Handling Google Prominent Disclosure Guidelines In Android App

Amit Gupta
4 min readMay 19


Hi folks, I have written this article to shed light on the Prominent Disclosure policy which is made mandatory by Google for uploading apps on the play store.

A couple of months ago, Google launched a new policy to handle compliance of Prominent Disclosure dialogs for Android applications.

We connected with the Google team over meet and thanks to Google team to help out to understand what Prominent Disclosure is and how can we accommodate it in our application.

So let me first explain the meaning of Prominent Disclosure, It is an explanation dialog to users on their screen shown before the native android permissions. Before Prominent Disclosure(PD) policy, Android community was familiar with native permission dialogs. Let’s say for storage permissions, once a user clicks on a button where storage permission is required at run time, and if someone denies that native permission dialog, then we show the explanation to users why this permission is important. But after PD, as per Google policy, once a user clicks on a button, we first have to show the explanation to the user and once user accepts it after reading explanation then only native permissions dialog should be opened.

Prominent Disclosure Screen Shot

So as we started working on it in our app and were facing many challenges described below:

1.) Initially every module in the app was using permission in their own way, such as in their activities, fragments , web-view flows, and react-native etc. It was biggest problem for us as we had to change at multiple different places in our app.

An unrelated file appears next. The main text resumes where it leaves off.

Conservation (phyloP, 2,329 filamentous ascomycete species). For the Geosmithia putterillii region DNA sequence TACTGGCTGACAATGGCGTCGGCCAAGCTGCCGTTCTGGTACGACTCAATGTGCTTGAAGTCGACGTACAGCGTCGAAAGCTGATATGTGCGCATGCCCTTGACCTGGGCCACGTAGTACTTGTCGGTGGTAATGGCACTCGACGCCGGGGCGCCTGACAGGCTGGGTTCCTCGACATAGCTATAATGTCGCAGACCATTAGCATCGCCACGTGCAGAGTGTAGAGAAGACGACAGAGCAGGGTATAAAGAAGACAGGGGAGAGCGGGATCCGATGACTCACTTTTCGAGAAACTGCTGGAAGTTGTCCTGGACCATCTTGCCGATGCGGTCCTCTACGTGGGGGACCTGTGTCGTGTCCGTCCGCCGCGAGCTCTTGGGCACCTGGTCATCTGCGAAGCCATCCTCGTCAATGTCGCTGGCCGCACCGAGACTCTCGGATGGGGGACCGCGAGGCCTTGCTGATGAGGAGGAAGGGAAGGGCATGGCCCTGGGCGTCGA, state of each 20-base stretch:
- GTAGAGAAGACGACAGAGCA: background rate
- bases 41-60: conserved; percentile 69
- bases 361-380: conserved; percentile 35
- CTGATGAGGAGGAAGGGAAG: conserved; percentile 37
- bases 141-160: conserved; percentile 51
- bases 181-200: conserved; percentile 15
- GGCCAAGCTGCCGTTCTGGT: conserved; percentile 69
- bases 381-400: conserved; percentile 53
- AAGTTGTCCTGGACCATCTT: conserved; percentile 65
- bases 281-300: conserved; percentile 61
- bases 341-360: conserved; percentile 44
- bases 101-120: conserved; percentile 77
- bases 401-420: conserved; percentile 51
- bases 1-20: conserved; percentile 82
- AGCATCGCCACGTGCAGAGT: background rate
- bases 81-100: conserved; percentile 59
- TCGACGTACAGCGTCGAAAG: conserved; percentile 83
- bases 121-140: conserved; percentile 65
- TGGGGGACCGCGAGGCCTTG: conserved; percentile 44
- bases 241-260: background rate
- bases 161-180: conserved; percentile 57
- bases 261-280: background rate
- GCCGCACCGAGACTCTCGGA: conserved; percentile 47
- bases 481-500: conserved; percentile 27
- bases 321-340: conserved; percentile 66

Solution: So we made one common utility for the permission which can be used from any module within the app and for every Activity/Fragment/UI component. We have even created a common Bridge for permissions utility Web Flows and our React Native Flows so that if in future Google changes something strange we should not need to change every UI component and all our native/react modules code may intact from the change at one place.

* Returns SnackBar Dto object checking the tag parameter(Please use TAG is used from PermissionSnackBarConstants)
@param activity target activity
@param pSnackBarCallbacks snackbar interface
@param permissionGroup TAG for Permission specific Snack bar
@param permissions permission for which Snackbar to show
@param requestCode Request code for the permission
@param pageName PageName for Omniture Tracking
@return Returns SnackBar object
public static PermissionSnackBar getSnackBar(Activity activity, PermissionSnackBar.SnackBarCallback pSnackBarCallbacks, String permissionGroup,
String permissions[], int requestCode, boolean isNeverAskAgain, String pageName) {
SnackBarDto.RequestBuilder requestBuilder = new SnackBarDto.RequestBuilder();
SnackBarDto snackBarDto = null;
switch (permissionGroup) {

snackBarDto = getLocationSnackBarObjForPermissionDenied(activity,requestBuilder,isNeverAskAgain);

snackBarDto = getStorageSnackBarObjForPermissionDenied(activity, requestBuilder, isNeverAskAgain);

case PermissionConstants.SMS_PERMISSION_SNACKBAR:
snackBarDto = getSmsSnackBarObjForPermissionDenied(activity, requestBuilder, isNeverAskAgain);

snackBarDto = getContactsSnackBarObjForPermissionDenied(activity, requestBuilder, isNeverAskAgain);

case PermissionConstants.CAMERA_PERMISSION_SNACKBAR: